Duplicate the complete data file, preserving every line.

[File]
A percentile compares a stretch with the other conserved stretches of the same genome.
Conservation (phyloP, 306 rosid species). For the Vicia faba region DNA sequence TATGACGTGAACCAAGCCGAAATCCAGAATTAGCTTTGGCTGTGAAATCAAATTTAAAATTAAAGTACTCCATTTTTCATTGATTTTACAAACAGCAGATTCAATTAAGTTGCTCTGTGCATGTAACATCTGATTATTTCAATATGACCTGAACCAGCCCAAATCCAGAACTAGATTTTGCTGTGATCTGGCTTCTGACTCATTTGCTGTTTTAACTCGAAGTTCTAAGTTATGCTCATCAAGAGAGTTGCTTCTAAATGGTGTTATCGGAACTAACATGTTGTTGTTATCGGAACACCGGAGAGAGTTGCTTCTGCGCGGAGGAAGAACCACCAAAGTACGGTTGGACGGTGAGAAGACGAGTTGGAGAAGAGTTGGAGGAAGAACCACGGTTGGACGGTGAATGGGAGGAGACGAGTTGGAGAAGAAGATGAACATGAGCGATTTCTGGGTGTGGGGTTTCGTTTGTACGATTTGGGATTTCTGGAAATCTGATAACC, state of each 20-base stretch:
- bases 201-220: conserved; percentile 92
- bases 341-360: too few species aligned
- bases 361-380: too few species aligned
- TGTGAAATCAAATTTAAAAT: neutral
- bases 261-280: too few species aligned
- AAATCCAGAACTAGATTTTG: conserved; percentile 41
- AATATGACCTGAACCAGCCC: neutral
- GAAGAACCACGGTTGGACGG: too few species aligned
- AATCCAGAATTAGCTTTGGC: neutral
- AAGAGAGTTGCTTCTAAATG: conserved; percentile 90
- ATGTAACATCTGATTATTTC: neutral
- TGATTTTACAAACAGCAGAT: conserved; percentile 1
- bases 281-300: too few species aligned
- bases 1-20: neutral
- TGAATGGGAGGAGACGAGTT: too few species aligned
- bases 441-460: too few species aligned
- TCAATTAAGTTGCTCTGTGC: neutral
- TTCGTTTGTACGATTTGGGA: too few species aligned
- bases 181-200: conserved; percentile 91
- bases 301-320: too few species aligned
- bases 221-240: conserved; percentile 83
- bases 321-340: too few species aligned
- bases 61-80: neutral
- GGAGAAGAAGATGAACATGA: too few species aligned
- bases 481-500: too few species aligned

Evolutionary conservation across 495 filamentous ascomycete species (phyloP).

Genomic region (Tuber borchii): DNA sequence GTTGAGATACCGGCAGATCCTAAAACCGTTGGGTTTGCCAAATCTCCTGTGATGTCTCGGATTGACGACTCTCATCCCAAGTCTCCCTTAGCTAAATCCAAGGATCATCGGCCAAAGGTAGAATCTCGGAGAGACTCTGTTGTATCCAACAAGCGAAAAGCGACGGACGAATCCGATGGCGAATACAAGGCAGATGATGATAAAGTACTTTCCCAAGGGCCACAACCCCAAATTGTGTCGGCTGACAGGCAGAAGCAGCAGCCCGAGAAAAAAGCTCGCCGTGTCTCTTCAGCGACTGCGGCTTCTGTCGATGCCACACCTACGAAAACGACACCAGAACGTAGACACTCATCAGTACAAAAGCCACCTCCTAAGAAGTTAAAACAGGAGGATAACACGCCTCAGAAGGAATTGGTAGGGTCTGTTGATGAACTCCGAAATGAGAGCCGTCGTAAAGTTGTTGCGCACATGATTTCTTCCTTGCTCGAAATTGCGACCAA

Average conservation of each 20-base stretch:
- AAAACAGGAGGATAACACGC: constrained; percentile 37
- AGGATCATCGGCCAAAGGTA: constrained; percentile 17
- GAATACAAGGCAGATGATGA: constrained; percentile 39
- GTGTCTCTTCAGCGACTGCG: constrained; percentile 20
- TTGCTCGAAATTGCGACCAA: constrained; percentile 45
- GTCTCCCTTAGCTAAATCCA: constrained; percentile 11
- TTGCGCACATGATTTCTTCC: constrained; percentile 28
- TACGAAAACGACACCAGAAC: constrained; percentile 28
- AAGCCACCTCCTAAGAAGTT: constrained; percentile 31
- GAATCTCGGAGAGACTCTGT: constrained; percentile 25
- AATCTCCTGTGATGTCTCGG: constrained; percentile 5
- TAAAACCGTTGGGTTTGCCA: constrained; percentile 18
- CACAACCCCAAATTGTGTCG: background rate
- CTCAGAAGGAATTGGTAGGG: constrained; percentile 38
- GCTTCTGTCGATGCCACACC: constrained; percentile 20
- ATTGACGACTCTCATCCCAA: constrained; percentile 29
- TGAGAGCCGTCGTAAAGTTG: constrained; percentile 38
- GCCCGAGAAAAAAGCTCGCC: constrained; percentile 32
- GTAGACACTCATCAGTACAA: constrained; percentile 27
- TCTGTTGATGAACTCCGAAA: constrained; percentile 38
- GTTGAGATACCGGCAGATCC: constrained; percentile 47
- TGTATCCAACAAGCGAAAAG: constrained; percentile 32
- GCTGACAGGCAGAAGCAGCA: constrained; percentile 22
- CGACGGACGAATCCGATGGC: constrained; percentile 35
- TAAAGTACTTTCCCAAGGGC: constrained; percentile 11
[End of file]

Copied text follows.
A percentile compares a stretch with the other conserved stretches of the same genome.
Conservation (phyloP, 306 rosid species). For the Vicia faba region DNA sequence TATGACGTGAACCAAGCCGAAATCCAGAATTAGCTTTGGCTGTGAAATCAAATTTAAAATTAAAGTACTCCATTTTTCATTGATTTTACAAACAGCAGATTCAATTAAGTTGCTCTGTGCATGTAACATCTGATTATTTCAATATGACCTGAACCAGCCCAAATCCAGAACTAGATTTTGCTGTGATCTGGCTTCTGACTCATTTGCTGTTTTAACTCGAAGTTCTAAGTTATGCTCATCAAGAGAGTTGCTTCTAAATGGTGTTATCGGAACTAACATGTTGTTGTTATCGGAACACCGGAGAGAGTTGCTTCTGCGCGGAGGAAGAACCACCAAAGTACGGTTGGACGGTGAGAAGACGAGTTGGAGAAGAGTTGGAGGAAGAACCACGGTTGGACGGTGAATGGGAGGAGACGAGTTGGAGAAGAAGATGAACATGAGCGATTTCTGGGTGTGGGGTTTCGTTTGTACGATTTGGGATTTCTGGAAATCTGATAACC, state of each 20-base stretch:
- bases 201-220: conserved; percentile 92
- bases 341-360: too few species aligned
- bases 361-380: too few species aligned
- TGTGAAATCAAATTTAAAAT: neutral
- bases 261-280: too few species aligned
- AAATCCAGAACTAGATTTTG: conserved; percentile 41
- AATATGACCTGAACCAGCCC: neutral
- GAAGAACCACGGTTGGACGG: too few species aligned
- AATCCAGAATTAGCTTTGGC: neutral
- AAGAGAGTTGCTTCTAAATG: conserved; percentile 90
- ATGTAACATCTGATTATTTC: neutral
- TGATTTTACAAACAGCAGAT: conserved; percentile 1
- bases 281-300: too few species aligned
- bases 1-20: neutral
- TGAATGGGAGGAGACGAGTT: too few species aligned
- bases 441-460: too few species aligned
- TCAATTAAGTTGCTCTGTGC: neutral
- TTCGTTTGTACGATTTGGGA: too few species aligned
- bases 181-200: conserved; percentile 91
- bases 301-320: too few species aligned
- bases 221-240: conserved; percentile 83
- bases 321-340: too few species aligned
- bases 61-80: neutral
- GGAGAAGAAGATGAACATGA: too few species aligned
- bases 481-500: too few species aligned

Evolutionary conservation across 495 filamentous ascomycete species (phyloP).

Genomic region (Tuber borchii): DNA sequence GTTGAGATACCGGCAGATCCTAAAACCGTTGGGTTTGCCAAATCTCCTGTGATGTCTCGGATTGACGACTCTCATCCCAAGTCTCCCTTAGCTAAATCCAAGGATCATCGGCCAAAGGTAGAATCTCGGAGAGACTCTGTTGTATCCAACAAGCGAAAAGCGACGGACGAATCCGATGGCGAATACAAGGCAGATGATGATAAAGTACTTTCCCAAGGGCCACAACCCCAAATTGTGTCGGCTGACAGGCAGAAGCAGCAGCCCGAGAAAAAAGCTCGCCGTGTCTCTTCAGCGACTGCGGCTTCTGTCGATGCCACACCTACGAAAACGACACCAGAACGTAGACACTCATCAGTACAAAAGCCACCTCCTAAGAAGTTAAAACAGGAGGATAACACGCCTCAGAAGGAATTGGTAGGGTCTGTTGATGAACTCCGAAATGAGAGCCGTCGTAAAGTTGTTGCGCACATGATTTCTTCCTTGCTCGAAATTGCGACCAA

Average conservation of each 20-base stretch:
- AAAACAGGAGGATAACACGC: constrained; percentile 37
- AGGATCATCGGCCAAAGGTA: constrained; percentile 17
- GAATACAAGGCAGATGATGA: constrained; percentile 39
- GTGTCTCTTCAGCGACTGCG: constrained; percentile 20
- TTGCTCGAAATTGCGACCAA: constrained; percentile 45
- GTCTCCCTTAGCTAAATCCA: constrained; percentile 11
- TTGCGCACATGATTTCTTCC: constrained; percentile 28
- TACGAAAACGACACCAGAAC: constrained; percentile 28
- AAGCCACCTCCTAAGAAGTT: constrained; percentile 31
- GAATCTCGGAGAGACTCTGT: constrained; percentile 25
- AATCTCCTGTGATGTCTCGG: constrained; percentile 5
- TAAAACCGTTGGGTTTGCCA: constrained; percentile 18
- CACAACCCCAAATTGTGTCG: background rate
- CTCAGAAGGAATTGGTAGGG: constrained; percentile 38
- GCTTCTGTCGATGCCACACC: constrained; percentile 20
- ATTGACGACTCTCATCCCAA: constrained; percentile 29
- TGAGAGCCGTCGTAAAGTTG: constrained; percentile 38
- GCCCGAGAAAAAAGCTCGCC: constrained; percentile 32
- GTAGACACTCATCAGTACAA: constrained; percentile 27
- TCTGTTGATGAACTCCGAAA: constrained; percentile 38
- GTTGAGATACCGGCAGATCC: constrained; percentile 47
- TGTATCCAACAAGCGAAAAG: constrained; percentile 32
- GCTGACAGGCAGAAGCAGCA: constrained; percentile 22
- CGACGGACGAATCCGATGGC: constrained; percentile 35
- TAAAGTACTTTCCCAAGGGC: constrained; percentile 11